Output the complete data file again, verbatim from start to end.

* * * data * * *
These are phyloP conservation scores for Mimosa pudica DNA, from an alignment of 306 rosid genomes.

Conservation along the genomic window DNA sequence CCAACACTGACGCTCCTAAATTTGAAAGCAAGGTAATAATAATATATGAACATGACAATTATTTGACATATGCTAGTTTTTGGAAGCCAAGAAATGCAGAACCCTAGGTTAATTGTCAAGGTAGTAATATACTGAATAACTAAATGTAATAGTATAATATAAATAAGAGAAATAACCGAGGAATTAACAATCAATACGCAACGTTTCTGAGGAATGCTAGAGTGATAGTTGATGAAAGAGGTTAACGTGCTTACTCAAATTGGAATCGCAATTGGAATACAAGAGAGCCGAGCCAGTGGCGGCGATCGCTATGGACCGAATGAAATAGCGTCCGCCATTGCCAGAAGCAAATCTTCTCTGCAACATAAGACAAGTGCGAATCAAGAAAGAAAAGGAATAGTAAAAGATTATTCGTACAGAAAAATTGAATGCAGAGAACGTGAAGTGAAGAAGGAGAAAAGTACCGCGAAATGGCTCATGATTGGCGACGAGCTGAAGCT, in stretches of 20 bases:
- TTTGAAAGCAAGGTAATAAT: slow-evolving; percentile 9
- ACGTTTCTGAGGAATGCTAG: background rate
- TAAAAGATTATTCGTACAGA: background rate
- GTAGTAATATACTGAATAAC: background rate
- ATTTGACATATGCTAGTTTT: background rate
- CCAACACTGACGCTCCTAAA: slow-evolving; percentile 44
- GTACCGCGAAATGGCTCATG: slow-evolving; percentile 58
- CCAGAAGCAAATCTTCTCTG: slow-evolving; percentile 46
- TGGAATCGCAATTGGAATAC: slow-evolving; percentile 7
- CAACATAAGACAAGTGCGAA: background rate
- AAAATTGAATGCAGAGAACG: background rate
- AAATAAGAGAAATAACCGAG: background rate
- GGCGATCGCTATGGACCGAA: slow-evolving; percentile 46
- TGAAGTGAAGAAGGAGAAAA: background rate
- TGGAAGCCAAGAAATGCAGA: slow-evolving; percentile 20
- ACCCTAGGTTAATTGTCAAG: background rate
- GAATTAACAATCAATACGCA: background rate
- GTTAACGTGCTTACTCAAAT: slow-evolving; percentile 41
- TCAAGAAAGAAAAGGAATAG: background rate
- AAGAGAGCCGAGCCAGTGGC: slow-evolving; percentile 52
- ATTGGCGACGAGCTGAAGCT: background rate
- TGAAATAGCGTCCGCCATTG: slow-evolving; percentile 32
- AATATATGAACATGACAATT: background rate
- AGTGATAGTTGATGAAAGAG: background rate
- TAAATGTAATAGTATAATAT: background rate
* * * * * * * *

These are phyloP conservation scores for Mimosa pudica DNA, from an alignment of 306 rosid genomes.

Conservation along the genomic window DNA sequence CCAACACTGACGCTCCTAAATTTGAAAGCAAGGTAATAATAATATATGAACATGACAATTATTTGACATATGCTAGTTTTTGGAAGCCAAGAAATGCAGAACCCTAGGTTAATTGTCAAGGTAGTAATATACTGAATAACTAAATGTAATAGTATAATATAAATAAGAGAAATAACCGAGGAATTAACAATCAATACGCAACGTTTCTGAGGAATGCTAGAGTGATAGTTGATGAAAGAGGTTAACGTGCTTACTCAAATTGGAATCGCAATTGGAATACAAGAGAGCCGAGCCAGTGGCGGCGATCGCTATGGACCGAATGAAATAGCGTCCGCCATTGCCAGAAGCAAATCTTCTCTGCAACATAAGACAAGTGCGAATCAAGAAAGAAAAGGAATAGTAAAAGATTATTCGTACAGAAAAATTGAATGCAGAGAACGTGAAGTGAAGAAGGAGAAAAGTACCGCGAAATGGCTCATGATTGGCGACGAGCTGAAGCT, in stretches of 20 bases:
- TTTGAAAGCAAGGTAATAAT: slow-evolving; percentile 9
- ACGTTTCTGAGGAATGCTAG: background rate
- TAAAAGATTATTCGTACAGA: background rate
- GTAGTAATATACTGAATAAC: background rate
- ATTTGACATATGCTAGTTTT: background rate
- CCAACACTGACGCTCCTAAA: slow-evolving; percentile 44
- GTACCGCGAAATGGCTCATG: slow-evolving; percentile 58
- CCAGAAGCAAATCTTCTCTG: slow-evolving; percentile 46
- TGGAATCGCAATTGGAATAC: slow-evolving; percentile 7
- CAACATAAGACAAGTGCGAA: background rate
- AAAATTGAATGCAGAGAACG: background rate
- AAATAAGAGAAATAACCGAG: background rate
- GGCGATCGCTATGGACCGAA: slow-evolving; percentile 46
- TGAAGTGAAGAAGGAGAAAA: background rate
- TGGAAGCCAAGAAATGCAGA: slow-evolving; percentile 20
- ACCCTAGGTTAATTGTCAAG: background rate
- GAATTAACAATCAATACGCA: background rate
- GTTAACGTGCTTACTCAAAT: slow-evolving; percentile 41
- TCAAGAAAGAAAAGGAATAG: background rate
- AAGAGAGCCGAGCCAGTGGC: slow-evolving; percentile 52
- ATTGGCGACGAGCTGAAGCT: background rate
- TGAAATAGCGTCCGCCATTG: slow-evolving; percentile 32
- AATATATGAACATGACAATT: background rate
- AGTGATAGTTGATGAAAGAG: background rate
- TAAATGTAATAGTATAATAT: background rate